Intersections. Serendipity. Chance collisions.
All of these have played a part in our work this week. I’ve been travelling, speaking, and listening all week and all of it reminded me about the importance of making connections between all the things we do. First, I was the kickoff speaker at the Canadian Association of Movers (CAM), where I talked about managing your online reputation. We had some interesting and challenging discussions about what to do when a customer calls you out in cyberspace, including how apology strategies have, and haven’t, changed since the time when we would all telephone customer service to get a resolution to our complaints. I also talked about how a collaborative partner can help us manage things that are challenging for us. My own talk dovetailed very well with one from Miki Ho of Beazley, who talked about cybersecurity and how to protect your company from a host of online assaults. The President of CAM’s partner organization IAM, Chuck White, went into how to prepare for intergenerational workforces, as well as what to expect from growing industry consolidation (and why the need for collaboration is going to only continue to grow).
Then, returning to town, where the panel I was part of at the Women’s Entrepreneurship Knowledge Hub discussed networking for women entrepreneurs, morphed into a discussion of opportunities for collaboration. We were talking about hubs, which got me thinking about how nodes are actually more important. Hubs are a central place from where all the spokes radiate. Nodes, on the other hand, are a key part of any sort of network (even The Tube, like in the photo above), and they function a bit differently. Nodes are connectors that have entrances and exits. Important pathways may originate or terminate at a node, or simply pass through, but without the node, they simply don’t happen. We also talked about representation, and the idea that “if you can’t see it, you can’t be it”. And about how networking isn’t transactional nor linear – that the connections were often weak ties in one area, but powerful in another.
From that meeting, I moved to the AGM of the CCSBE (Canadian Council for Small Business and Entrepreneurship), where I was happy to be reaffirmed in my role on the Board. We had yet another discussion about the importance of collaboration – in this case between our Council and the many academic institutions and practitioner sites (where entrepreneurship is born, fostered, and evolves). We hope to really be a node that connects entrepreneurs with educators, facilitators, incubators and accelerators in a host of ways.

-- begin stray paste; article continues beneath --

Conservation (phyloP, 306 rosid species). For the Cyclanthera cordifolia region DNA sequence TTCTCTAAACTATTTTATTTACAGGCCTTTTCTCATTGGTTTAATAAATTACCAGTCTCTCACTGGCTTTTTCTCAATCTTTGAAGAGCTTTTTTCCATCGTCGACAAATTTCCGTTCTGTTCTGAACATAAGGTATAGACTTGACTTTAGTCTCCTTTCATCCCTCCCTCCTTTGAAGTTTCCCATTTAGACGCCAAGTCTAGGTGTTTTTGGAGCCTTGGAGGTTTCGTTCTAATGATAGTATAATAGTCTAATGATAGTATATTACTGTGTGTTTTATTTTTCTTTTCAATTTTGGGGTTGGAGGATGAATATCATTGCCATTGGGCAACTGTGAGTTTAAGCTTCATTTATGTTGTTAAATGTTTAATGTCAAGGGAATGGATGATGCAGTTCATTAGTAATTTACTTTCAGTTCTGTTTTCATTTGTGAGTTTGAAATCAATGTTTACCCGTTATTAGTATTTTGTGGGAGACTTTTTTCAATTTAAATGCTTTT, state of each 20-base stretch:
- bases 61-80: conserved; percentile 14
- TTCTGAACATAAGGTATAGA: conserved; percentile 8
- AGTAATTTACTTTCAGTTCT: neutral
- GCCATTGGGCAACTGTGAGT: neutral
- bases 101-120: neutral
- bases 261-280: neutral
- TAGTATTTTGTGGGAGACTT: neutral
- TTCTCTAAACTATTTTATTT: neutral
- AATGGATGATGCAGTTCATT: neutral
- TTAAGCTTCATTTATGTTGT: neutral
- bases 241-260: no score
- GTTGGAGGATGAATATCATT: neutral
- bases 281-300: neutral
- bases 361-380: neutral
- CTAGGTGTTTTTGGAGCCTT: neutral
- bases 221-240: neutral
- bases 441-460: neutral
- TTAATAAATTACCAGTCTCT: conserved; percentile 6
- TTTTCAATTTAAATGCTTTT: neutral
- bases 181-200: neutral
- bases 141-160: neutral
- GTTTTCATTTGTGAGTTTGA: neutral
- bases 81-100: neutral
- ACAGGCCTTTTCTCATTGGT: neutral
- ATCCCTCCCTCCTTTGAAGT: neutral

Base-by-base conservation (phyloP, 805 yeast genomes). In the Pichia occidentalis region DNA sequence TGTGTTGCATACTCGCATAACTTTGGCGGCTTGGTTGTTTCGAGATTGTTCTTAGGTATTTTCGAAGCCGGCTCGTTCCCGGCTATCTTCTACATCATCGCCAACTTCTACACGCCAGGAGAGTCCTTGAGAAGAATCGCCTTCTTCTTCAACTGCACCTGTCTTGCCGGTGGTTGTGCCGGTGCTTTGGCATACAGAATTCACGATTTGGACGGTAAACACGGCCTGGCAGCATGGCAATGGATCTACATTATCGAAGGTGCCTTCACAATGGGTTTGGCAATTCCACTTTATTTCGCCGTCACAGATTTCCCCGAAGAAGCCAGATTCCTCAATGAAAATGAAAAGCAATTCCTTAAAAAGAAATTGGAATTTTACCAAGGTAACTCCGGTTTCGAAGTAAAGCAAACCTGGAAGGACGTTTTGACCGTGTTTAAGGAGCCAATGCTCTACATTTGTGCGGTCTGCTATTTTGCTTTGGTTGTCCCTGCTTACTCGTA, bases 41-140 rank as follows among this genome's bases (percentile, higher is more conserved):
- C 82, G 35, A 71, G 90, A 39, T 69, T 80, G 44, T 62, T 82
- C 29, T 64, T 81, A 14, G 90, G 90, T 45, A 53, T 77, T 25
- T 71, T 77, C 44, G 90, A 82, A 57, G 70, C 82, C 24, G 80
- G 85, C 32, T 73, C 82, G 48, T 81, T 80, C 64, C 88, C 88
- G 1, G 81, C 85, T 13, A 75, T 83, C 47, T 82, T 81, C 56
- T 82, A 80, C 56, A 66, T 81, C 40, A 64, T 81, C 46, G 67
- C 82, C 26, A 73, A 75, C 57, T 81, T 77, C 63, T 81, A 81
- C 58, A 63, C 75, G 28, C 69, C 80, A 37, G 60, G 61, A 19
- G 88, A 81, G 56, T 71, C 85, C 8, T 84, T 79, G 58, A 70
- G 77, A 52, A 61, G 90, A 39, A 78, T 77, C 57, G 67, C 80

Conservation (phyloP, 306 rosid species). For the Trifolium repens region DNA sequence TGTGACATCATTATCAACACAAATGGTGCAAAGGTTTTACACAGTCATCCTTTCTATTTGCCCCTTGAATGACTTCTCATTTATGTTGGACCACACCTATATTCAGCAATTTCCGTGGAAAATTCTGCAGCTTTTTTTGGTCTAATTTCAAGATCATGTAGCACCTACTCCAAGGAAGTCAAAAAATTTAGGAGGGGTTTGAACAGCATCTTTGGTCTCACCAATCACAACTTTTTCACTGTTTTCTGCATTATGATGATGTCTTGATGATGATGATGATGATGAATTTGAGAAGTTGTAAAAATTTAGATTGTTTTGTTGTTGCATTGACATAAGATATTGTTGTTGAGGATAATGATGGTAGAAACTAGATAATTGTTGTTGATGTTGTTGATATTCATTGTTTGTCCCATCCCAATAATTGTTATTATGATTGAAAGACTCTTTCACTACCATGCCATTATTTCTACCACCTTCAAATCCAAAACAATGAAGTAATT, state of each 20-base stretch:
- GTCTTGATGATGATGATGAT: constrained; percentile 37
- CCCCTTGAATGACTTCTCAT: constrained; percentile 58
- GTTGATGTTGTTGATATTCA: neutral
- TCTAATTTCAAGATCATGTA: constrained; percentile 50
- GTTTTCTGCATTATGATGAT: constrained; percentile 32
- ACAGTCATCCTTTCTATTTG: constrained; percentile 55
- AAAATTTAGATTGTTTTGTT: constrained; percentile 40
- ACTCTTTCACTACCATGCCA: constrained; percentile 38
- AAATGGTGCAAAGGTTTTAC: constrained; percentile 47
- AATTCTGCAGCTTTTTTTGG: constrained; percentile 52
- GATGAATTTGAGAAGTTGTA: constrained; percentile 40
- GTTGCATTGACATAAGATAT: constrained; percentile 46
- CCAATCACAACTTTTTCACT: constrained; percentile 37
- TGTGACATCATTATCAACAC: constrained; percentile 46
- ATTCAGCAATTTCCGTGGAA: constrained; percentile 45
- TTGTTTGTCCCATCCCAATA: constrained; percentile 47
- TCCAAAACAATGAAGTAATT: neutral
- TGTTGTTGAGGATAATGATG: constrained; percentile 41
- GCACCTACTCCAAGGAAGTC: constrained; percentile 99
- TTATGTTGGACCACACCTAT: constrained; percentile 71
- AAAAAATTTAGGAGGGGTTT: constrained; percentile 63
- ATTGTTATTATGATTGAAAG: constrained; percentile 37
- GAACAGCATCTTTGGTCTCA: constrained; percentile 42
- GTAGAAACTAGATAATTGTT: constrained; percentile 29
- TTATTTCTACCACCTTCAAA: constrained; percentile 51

The connections and serendipitous discoveries continued as I was representing PANOPTIKA at the Life Sciences Ontario breakfast. There was a tremendous nearly-all-women panel that included Awake Labs, the Ontario Brain Institute, Holland Bloorview Kids Rehabilitation Hospital (one of the discussions at the movers event was a supplier’s tremendous tribute to the importance of family), and the Community Living Association of South Simcoe. There it was again: representation. Family. Connections. Networks. Collaboration.
All of this, in short, is a way of saying, the connections you make are not linear. They do not just join directly from one thing to another. But in nearly every case, the idea of being a node, or a connector, and finding ways to help others with their business challenges would come back as help to you – just not necessarily as you expected, nor on your timeline. So go forth, network. Be a node.
I’m Megann Willson and I’m a Partner and the CEO at PANOPTIKA. We help our B2B customers see everything they need to know to make better decisions for their businesses. You can also find us on Twitter, LinkedIn, or Facebook. And if you want to have insights about ways to make your business better, delivered directly to your inbox, you can use the button below.